Although too late for 2014, on behalf of our organization I requested that the NRC not authorize a fall season under those conditions. A request was made that if a fall season was to be held it be moved from the middle of September to the middle of October.

Our newsletter, Michigan Turkey Tracks is published twice a year. Copies are sent to DNR commissioners, DNR managers, news media and others. I was sitting in the front row and had given a Turkey Track newsletter to each person beside me. Commissioner Louise Klarr passed by and made the remark, “You are not reading THAT are you? Whoever writes that hates the DNR.” I told her that I was the author of articles and the publisher of our newsletter and no we did not hate the DNR.

I could not believe that she said that. We have published 37 issues of Turkey Tracks. In each issue we deal with facts just as they are. Over the past 32 years we have had a great deal to do with the restoration of Wild Turkeys in Michigan and the ethical tradition of hunting them. Many of us who began hunting in the 1940’s have seen may of our game birds and animals reduced to a fraction of what we once found. Those thousands of hours and thousands of dollars spent by our all-volunteer organization was not for ourselves but of leaving natural resources as we experienced them for the generations to follow.

I grew up within walking distance to the Saginaw River and huge marsh of Saginaw Bay. I was fascinated when reading outdoors magazines of catching Lake Trout and of hunting Wild Turkeys. The Lamprey Eel, that had reached the Great Lakes from the ocean, had wiped out the Lake Trout. At that time Wild Turkeys were only found in the deep south and their future existence appeared in doubt. It was only in my wildest dreams that I would ever be able to fish for and catch a Lake Trout or actually see, let alone hunt, a Wild Turkey. My father was the last commercial fisherman in the inner bay. I watched as the fishery and wildlife collapsed because of a horribly polluted bay. I saw pheasant numbers greater than anything that I found while hunting them in South Dakota, then witnessed their numbers crash in Michigan.

DNR fisheries biologists found a way to eliminate most of the Lamprey Eels and were able to restore Lake Trout to the Great Lakes. I still marvel at each one that I catch. Sometime in the early sixties while our family of 5 was traveling a back road in Lake County, a Wild Turkey hen with about 6 poults crossed the road in front of us. I could not believe that I actually had seen Wild Turkeys. I decided then that my great grandchildren would have the same opportunity.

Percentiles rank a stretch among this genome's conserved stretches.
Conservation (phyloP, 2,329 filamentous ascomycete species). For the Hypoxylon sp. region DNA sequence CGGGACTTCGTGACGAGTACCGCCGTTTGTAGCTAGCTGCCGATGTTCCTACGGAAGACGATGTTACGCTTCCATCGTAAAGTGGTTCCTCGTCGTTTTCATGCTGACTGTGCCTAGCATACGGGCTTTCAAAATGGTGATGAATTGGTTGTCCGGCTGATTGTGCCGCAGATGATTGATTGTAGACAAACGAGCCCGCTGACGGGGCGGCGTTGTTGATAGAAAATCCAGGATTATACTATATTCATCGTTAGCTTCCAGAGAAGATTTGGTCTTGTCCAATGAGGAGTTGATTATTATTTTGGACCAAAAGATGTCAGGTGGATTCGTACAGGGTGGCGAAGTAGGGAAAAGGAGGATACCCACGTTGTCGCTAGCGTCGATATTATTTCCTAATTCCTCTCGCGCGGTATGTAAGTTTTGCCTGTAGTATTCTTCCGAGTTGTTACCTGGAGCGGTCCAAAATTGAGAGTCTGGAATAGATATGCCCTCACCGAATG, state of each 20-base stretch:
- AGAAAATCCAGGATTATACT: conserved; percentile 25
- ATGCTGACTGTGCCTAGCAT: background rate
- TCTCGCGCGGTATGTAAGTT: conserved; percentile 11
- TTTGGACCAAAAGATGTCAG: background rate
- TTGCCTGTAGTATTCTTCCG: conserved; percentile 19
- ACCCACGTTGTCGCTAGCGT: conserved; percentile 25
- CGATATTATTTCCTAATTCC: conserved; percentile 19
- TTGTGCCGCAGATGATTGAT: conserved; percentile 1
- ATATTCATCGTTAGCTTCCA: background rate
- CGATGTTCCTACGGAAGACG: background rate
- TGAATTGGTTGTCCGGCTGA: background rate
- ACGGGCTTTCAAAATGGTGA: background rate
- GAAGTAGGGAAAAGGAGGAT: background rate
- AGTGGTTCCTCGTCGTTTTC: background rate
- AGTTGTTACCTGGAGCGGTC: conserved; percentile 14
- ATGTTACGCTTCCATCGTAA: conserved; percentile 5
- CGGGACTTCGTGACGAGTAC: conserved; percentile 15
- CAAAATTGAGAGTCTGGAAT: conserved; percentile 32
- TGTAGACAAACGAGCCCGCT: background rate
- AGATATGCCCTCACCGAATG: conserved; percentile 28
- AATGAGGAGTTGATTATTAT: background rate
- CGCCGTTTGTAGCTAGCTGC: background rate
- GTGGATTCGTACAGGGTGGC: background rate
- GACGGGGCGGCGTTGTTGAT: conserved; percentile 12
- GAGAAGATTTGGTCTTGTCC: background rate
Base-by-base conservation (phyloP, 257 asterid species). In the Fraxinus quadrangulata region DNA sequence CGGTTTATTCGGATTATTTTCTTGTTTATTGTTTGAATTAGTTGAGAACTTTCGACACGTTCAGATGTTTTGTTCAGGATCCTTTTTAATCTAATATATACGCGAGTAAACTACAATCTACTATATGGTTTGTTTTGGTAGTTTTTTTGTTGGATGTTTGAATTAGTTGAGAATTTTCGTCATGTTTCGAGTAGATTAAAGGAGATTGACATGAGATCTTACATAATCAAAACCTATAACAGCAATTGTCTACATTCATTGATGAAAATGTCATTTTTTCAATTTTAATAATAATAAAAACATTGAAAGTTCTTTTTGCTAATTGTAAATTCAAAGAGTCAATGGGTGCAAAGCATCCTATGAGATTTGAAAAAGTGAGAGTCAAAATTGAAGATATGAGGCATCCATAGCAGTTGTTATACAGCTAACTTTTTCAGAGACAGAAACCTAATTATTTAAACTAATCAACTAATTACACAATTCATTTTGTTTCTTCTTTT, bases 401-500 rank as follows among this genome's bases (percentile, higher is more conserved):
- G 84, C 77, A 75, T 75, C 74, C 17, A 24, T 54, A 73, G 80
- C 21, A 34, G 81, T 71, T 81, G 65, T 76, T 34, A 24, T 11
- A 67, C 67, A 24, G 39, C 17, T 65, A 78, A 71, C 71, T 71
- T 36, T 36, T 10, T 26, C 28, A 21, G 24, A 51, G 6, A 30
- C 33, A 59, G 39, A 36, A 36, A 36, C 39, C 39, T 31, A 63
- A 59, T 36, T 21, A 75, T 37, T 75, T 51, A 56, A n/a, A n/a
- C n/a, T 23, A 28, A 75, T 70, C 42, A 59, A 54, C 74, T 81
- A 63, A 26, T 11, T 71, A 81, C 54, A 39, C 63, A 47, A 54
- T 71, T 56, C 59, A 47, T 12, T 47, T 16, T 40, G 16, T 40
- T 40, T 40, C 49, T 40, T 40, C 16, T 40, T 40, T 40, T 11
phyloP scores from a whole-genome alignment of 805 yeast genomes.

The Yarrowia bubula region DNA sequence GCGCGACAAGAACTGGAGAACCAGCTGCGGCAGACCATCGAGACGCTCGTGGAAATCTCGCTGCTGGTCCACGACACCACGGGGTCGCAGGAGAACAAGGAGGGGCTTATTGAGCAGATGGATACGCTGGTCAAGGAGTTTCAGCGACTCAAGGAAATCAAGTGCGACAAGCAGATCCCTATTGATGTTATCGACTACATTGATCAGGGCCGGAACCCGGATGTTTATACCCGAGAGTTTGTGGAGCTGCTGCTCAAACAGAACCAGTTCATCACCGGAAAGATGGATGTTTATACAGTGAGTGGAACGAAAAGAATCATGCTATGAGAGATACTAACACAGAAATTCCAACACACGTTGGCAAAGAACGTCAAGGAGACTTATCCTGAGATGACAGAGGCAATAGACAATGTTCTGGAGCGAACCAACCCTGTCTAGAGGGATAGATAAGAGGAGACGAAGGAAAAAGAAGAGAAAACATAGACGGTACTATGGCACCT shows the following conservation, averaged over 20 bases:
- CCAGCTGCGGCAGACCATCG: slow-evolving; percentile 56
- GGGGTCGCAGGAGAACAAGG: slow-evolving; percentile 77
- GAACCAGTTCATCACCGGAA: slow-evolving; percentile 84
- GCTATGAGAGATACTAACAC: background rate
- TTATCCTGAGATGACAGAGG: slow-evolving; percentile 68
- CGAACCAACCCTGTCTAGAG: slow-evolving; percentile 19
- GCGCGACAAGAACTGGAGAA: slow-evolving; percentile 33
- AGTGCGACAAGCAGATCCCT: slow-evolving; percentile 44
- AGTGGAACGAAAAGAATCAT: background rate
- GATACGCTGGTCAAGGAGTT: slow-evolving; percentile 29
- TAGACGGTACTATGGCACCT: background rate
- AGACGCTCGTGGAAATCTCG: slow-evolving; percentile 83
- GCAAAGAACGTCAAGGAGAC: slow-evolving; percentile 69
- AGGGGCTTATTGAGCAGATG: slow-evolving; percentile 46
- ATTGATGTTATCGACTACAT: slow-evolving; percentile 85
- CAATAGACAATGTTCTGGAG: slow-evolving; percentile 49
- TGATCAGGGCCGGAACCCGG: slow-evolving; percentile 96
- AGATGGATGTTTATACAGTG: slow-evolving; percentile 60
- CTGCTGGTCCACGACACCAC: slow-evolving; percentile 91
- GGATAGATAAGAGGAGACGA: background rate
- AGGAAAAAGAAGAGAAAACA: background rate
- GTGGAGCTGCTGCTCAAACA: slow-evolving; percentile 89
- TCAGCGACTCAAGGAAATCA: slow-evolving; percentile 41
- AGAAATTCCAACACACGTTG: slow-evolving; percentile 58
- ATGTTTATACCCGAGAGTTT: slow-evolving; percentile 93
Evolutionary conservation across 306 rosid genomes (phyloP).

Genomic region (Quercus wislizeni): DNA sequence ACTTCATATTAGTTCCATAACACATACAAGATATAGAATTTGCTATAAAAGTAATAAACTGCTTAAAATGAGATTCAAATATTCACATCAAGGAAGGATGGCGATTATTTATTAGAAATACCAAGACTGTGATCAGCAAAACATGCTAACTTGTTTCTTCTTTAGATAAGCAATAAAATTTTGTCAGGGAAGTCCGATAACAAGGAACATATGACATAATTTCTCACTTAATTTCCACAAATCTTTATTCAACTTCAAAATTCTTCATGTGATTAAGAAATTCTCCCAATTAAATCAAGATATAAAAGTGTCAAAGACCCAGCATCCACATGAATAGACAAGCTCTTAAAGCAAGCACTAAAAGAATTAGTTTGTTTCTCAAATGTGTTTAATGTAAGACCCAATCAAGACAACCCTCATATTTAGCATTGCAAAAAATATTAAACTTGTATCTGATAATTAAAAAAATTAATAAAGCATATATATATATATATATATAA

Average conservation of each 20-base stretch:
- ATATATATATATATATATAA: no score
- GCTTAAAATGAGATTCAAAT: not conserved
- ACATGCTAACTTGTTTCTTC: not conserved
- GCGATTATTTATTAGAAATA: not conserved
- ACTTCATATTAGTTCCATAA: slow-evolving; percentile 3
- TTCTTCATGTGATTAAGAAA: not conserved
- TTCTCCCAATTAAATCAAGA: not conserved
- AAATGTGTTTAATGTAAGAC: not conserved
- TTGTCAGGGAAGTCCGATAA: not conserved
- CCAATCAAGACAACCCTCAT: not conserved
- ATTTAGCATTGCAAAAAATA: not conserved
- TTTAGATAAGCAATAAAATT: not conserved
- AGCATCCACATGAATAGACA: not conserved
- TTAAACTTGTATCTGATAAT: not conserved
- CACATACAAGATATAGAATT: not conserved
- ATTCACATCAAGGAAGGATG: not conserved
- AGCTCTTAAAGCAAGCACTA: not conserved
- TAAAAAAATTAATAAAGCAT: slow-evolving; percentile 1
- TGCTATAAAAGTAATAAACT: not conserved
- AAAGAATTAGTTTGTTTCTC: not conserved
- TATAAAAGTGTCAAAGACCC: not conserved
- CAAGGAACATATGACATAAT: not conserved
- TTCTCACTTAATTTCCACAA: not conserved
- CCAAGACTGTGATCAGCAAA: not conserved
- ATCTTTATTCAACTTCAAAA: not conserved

The successful restoration of Wild Turkey did not come about from some master plan created by DNR top management but rather by dedicated DNR field Wildlife Biologists. Eventually pollution controls of all types were established and enforced and our DNR fisheries biologists were able to restore the fantastic walleye fishery that we have today. One of my favorite pastimes is spent during the summer months on Lake Michigan trolling for salmon and trout. There is no other fishing experience greater than watching a huge Chinook Salmon peeling line off the reel. When it is in the net and in the cooler, I thank Dr. Howard Tanner, the father of our salmon fishery. Dr. Tanner was the DNR director who solved the alewife problem by bringing salmon to the Great Lakes.

We all owe a debt of gratitude to those dedicated DNR employees that went above and beyond to restore and create what we take for granted today. Quite a few years ago we established a Certificate Of Professional Excellence. We have so honored both DNR and U.S. Forest Service wildlife biologists, technicians and conservation officers who have shown true dedication to our Wild Turkeys and their habitat.

On the flip side we have seen DNR employees threatened with job loss when they publicly took a stand on issues to protect our natural resources. We have seen many times the ugly side of politics, personal politics and personal gain, among others enter into decisions about our natural resources of any kind.

The articles in Michigan Turkey Tracks are facts, written to inform and perhaps bring about needed change. If Ms. Klarr would take the time to read what is written in Michigan Turkey Tracks perhaps she could help to make meaningful change.

We truly appreciate and admire the many dedicated DNR employees. As for the rest we will let you decide.

Spring 2015 Update
North-Central Chapter Spring 2015 Update